Switchgrass (Panicum virgatum L.) has become an important bioenergy crop. Warm, winter temperatures in the southeastern USA allow for fall establishment and winter growth of cool-season legumes that may provide nitrogen to the spring perenniating crop of switchgrass. Data indicates variation due to year and location, but hairy vetch plots provided a greater nitrogen percentage in the subsequent biomass production of switchgrass. In 2011, switchgrass fertilized with 56 kg ha−1 N was greater than the control and in 2012 it was greater than the 28 kg ha−1 N treatment. Variation around the means prevented clear separation among other treatments. The data also showed that hairy vetch had the greatest volunteer frequency and cover percentage throughout the year. Data from the Dairy Farm showed no differences in yields due to a lack of field management the previous years and only ball clover increased its coverage over time.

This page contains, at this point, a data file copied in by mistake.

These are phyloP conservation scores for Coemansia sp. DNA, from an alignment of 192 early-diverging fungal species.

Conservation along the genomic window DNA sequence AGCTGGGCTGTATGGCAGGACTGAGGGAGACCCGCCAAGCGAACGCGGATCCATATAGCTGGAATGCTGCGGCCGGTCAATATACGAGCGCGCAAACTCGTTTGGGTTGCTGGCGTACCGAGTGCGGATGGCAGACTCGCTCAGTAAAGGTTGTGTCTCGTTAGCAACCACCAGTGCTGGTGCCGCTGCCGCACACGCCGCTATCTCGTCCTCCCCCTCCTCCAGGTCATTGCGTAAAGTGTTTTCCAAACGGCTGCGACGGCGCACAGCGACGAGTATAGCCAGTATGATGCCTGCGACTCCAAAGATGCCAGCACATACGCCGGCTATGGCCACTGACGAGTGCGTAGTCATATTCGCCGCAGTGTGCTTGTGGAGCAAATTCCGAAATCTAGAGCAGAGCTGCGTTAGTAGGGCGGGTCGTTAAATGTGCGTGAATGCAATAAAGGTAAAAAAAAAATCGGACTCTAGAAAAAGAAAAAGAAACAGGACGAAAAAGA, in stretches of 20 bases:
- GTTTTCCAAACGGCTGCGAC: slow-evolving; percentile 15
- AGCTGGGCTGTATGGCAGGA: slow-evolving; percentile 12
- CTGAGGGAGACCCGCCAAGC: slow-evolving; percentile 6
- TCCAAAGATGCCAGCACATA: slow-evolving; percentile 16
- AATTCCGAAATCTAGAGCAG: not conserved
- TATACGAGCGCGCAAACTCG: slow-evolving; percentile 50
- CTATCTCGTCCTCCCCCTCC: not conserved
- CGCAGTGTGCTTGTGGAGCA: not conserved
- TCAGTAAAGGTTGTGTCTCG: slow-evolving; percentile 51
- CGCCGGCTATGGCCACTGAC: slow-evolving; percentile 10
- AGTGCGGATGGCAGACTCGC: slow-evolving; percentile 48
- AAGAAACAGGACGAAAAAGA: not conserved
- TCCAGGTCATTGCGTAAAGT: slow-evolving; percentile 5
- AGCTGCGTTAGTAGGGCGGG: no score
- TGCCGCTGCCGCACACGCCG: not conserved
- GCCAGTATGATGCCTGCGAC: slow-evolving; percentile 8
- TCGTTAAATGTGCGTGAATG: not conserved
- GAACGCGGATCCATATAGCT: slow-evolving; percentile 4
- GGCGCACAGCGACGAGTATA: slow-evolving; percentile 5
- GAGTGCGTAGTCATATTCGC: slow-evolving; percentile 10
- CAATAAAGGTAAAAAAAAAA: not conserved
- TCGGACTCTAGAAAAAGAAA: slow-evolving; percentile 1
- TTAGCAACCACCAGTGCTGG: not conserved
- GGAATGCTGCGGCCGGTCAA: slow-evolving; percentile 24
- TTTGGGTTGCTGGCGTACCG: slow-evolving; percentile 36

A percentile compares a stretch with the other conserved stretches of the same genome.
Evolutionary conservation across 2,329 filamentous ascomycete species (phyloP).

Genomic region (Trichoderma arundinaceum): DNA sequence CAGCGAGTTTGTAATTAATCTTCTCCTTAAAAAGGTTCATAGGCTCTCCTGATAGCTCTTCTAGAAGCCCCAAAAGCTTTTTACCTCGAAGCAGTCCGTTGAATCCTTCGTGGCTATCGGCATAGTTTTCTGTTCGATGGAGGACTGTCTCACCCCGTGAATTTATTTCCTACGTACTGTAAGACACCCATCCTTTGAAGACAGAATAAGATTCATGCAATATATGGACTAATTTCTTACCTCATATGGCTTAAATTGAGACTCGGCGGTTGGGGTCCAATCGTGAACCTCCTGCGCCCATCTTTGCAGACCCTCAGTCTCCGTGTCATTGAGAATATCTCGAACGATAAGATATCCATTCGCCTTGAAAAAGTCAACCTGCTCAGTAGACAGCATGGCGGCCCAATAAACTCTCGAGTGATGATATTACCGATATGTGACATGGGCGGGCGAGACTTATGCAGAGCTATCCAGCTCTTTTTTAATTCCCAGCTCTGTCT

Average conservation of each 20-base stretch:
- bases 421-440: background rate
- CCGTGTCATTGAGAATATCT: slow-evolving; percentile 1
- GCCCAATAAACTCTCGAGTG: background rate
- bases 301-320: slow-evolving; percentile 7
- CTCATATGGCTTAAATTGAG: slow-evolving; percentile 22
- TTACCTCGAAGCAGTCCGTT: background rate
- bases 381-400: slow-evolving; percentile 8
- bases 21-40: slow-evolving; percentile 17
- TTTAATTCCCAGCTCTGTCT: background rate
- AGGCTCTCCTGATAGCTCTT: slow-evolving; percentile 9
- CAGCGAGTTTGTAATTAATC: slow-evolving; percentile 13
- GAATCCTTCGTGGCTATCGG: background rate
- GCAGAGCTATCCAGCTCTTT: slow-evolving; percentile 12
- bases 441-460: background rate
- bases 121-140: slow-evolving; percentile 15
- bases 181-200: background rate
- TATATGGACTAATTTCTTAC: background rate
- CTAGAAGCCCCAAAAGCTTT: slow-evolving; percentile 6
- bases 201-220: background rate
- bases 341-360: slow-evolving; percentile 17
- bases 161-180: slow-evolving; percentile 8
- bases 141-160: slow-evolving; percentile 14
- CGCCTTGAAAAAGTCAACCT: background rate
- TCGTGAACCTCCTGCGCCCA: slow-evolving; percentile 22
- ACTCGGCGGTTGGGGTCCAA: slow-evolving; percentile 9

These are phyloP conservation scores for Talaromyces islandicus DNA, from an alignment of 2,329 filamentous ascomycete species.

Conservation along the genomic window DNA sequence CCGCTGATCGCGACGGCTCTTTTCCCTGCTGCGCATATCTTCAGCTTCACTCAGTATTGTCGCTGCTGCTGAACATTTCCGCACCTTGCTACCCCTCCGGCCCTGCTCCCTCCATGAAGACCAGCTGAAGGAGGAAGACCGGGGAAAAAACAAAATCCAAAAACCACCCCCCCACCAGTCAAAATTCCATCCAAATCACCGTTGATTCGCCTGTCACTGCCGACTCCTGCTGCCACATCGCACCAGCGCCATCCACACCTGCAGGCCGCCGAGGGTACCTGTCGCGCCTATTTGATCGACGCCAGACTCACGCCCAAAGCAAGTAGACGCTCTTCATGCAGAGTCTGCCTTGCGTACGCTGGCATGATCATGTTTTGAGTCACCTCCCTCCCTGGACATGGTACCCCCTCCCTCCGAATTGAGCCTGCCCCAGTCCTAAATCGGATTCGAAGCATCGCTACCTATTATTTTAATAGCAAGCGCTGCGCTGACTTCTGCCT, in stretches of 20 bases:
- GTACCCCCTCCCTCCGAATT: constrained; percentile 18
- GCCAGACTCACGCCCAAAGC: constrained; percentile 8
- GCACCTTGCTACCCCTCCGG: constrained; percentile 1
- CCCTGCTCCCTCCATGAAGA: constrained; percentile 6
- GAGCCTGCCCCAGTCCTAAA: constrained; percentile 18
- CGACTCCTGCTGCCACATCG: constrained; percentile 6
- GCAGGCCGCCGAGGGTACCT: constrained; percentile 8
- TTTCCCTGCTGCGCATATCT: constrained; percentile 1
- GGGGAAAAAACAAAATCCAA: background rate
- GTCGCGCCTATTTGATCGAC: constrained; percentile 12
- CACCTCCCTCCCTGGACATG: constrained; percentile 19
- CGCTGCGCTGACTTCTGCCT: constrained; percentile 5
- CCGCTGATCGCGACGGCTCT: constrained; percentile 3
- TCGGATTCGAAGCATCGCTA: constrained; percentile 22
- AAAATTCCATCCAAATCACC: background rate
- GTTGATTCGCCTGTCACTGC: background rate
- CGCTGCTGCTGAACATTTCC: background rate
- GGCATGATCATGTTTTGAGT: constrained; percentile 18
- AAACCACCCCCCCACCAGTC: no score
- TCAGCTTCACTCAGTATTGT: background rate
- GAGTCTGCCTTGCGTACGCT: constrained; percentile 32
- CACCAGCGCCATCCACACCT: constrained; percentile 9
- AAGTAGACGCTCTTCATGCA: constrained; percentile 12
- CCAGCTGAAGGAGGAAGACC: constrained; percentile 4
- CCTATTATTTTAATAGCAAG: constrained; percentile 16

|Advisor:||Baldwin, Brian S.|
|Commitee:||Lang, David J., Lemus, Rocky W., Rude, Brian J.|
|School:||Mississippi State University|
|Department:||Plant and Soil Sciences|
|School Location:||United States -- Mississippi|
|Source:||MAI 52/06M(E), Masters Abstracts International|
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